Remediated by: Estrella, Karl, Cassy, Katy
Anthropologist Mary Douglas (1991) examines the very thin line sepa- rating a joke from an insult: a joke expresses something a community is ready to hear; an insult expresses something it doesn’t want to consider. Thus, recognizing a joke involves exchanging judgments about the world and defining oneself either with or against others. Content creators can endear themselves to a particular audience by showing they understand its sensibilities and can alienate themselves by miscalculating that audience’s sensibilities. Humor is not simply a matter of taste: it is a vehicle by which people articulate and validate their relationships with those with whom they share the joke.
Consider a breakout advertising success from 2010: Old Spice’s “Smell Like a Man, Man” campaign. Launched in February by ad agency Wieden+Kennedy, the television commercials feature Isaiah Mustafa as Old Spice Guy, “a handsome but somewhat inscrutable figure who engaged in random acts of manliness”: “the man your man could smell like” (Potter 2010).
Promising to transform customers simply through their use of the product, the spots draw on some of advertising’s own clichés and cultural touchstones. It parodies not only the pitchman but also the commercially manufactured ideal man—all “chiseled torso and ridicu- lously self-assured tone” (Edwards 2010). Old Spice has employed such techniques multiple times in the past. For instance, a commercial in2007 showed how the product could grow chest hair instantly (a feat its competitor in the side-by-side comparison couldn’t manage). This manliness made it the ideal choice for “real man situations, like basket- ball, recon, and frenching.” A 2008 spot featured a spokesman sliding around the entirety of a baseball diamond while he promoted Old Spice as the “bare-knuckle, straight-on tackle, heavyweight deodorant that gives the best game, set, and match, high-stepping, sudden-death, double-overtime performance in the pit fight against odor.” By 2009, the product was shown as the deodorant of choice for the winners of manly competitions such as arm wrestling, the karate chopping of concrete blocks, and chainsaw carving. In the latter case, the Old Spice deodorized winner carved his own block of wood into a chain- saw, and he then used it to carve his competitor’s block of wood into a sculpture, all before the other guy could start his saw. Old Spice has long experimented with parodying the advertising industry’s construction of masculinity.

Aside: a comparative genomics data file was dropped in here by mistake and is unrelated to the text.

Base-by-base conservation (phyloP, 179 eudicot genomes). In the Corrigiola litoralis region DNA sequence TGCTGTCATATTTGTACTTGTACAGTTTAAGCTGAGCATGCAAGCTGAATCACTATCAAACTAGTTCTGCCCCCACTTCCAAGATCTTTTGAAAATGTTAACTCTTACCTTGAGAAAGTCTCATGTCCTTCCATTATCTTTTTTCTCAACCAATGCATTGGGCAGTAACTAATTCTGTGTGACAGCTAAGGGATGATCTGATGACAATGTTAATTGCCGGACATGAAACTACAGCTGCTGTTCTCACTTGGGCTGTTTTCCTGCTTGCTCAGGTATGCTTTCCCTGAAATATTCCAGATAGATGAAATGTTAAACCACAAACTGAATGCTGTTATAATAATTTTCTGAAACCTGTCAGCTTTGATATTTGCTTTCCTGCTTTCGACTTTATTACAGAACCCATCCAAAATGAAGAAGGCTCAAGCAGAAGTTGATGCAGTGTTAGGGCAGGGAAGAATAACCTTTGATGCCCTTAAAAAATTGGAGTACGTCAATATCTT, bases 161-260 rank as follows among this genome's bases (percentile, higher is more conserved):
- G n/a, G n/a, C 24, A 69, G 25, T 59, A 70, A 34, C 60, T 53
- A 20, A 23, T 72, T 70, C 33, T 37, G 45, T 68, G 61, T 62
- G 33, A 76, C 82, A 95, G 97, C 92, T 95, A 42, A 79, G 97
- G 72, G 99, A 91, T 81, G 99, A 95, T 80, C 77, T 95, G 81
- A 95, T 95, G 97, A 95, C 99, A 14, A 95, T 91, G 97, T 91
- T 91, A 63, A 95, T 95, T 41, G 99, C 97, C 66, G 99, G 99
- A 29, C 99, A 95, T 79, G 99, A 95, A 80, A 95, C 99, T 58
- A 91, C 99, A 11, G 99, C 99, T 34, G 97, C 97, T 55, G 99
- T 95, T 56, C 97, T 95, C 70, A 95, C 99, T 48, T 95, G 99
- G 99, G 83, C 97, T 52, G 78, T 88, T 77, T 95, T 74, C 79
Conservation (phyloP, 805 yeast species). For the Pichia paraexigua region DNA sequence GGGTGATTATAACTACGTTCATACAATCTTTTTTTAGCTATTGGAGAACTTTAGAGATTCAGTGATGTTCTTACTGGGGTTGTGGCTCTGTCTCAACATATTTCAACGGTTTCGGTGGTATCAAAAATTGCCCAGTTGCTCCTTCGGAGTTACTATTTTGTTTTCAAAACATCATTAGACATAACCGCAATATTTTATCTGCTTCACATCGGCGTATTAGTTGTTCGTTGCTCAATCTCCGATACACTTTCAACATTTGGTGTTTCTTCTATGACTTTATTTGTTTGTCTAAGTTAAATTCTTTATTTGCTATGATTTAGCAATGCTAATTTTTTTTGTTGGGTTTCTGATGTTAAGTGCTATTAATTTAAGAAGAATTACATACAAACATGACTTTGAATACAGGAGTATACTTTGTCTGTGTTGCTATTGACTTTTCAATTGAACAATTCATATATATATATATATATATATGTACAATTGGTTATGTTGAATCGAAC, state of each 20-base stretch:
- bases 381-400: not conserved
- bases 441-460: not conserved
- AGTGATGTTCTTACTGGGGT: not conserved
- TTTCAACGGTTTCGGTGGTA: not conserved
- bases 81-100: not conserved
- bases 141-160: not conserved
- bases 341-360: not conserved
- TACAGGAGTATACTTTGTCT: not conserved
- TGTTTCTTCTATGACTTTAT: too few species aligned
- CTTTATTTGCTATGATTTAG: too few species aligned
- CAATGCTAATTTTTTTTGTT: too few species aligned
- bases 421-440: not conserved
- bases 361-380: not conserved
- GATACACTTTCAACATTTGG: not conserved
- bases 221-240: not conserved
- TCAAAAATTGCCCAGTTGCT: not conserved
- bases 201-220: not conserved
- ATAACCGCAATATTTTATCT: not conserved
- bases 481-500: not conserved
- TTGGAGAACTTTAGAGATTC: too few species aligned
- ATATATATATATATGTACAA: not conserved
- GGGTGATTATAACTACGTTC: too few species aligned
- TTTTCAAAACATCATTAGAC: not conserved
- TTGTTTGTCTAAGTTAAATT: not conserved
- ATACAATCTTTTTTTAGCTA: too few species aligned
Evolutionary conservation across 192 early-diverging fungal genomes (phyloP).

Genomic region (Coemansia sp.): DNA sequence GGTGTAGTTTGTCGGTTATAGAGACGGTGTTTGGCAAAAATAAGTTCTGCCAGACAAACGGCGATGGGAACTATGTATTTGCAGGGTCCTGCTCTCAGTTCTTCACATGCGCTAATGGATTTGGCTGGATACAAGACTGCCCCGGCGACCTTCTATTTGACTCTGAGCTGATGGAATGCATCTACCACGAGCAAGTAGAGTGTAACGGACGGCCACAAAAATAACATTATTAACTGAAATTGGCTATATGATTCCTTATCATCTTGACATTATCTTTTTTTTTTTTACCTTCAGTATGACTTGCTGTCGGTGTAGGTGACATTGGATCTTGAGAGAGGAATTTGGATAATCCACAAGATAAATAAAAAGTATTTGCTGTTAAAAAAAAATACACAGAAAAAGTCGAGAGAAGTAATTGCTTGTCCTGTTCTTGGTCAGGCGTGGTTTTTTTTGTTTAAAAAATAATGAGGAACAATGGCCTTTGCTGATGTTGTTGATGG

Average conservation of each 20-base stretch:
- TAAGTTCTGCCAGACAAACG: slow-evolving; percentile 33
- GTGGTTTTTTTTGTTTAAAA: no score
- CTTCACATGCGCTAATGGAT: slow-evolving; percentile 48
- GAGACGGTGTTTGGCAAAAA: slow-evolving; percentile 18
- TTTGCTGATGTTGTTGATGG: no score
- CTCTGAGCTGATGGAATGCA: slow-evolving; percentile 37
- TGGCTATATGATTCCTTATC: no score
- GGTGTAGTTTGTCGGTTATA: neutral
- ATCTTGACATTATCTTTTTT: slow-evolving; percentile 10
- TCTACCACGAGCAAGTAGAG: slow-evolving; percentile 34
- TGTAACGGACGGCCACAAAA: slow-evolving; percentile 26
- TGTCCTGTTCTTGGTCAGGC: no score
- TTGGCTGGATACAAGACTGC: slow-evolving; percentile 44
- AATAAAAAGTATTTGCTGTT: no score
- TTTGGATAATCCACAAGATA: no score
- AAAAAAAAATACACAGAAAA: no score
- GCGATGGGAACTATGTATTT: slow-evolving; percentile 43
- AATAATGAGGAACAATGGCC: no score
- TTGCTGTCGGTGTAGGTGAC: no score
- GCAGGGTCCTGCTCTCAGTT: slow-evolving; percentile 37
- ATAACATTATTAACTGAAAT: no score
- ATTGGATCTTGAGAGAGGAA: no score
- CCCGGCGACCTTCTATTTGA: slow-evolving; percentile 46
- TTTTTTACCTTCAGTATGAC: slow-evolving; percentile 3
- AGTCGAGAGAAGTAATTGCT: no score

For the impressions minded, by September 2010, the original Old Spice Guy spot had received in excess of 25 million views on YouTube, while the Old Spice channel showcasing all the campaign’s videos received about 94 million views. At that time, the brand had acquired more than 90,000 Twitter followers and more than 675,000 Facebook fans. Perhaps in relation, sales of Old Spice grew 30 percent from February through July 2010, the five months after the new advertising campaign had launched (Edwards 2010).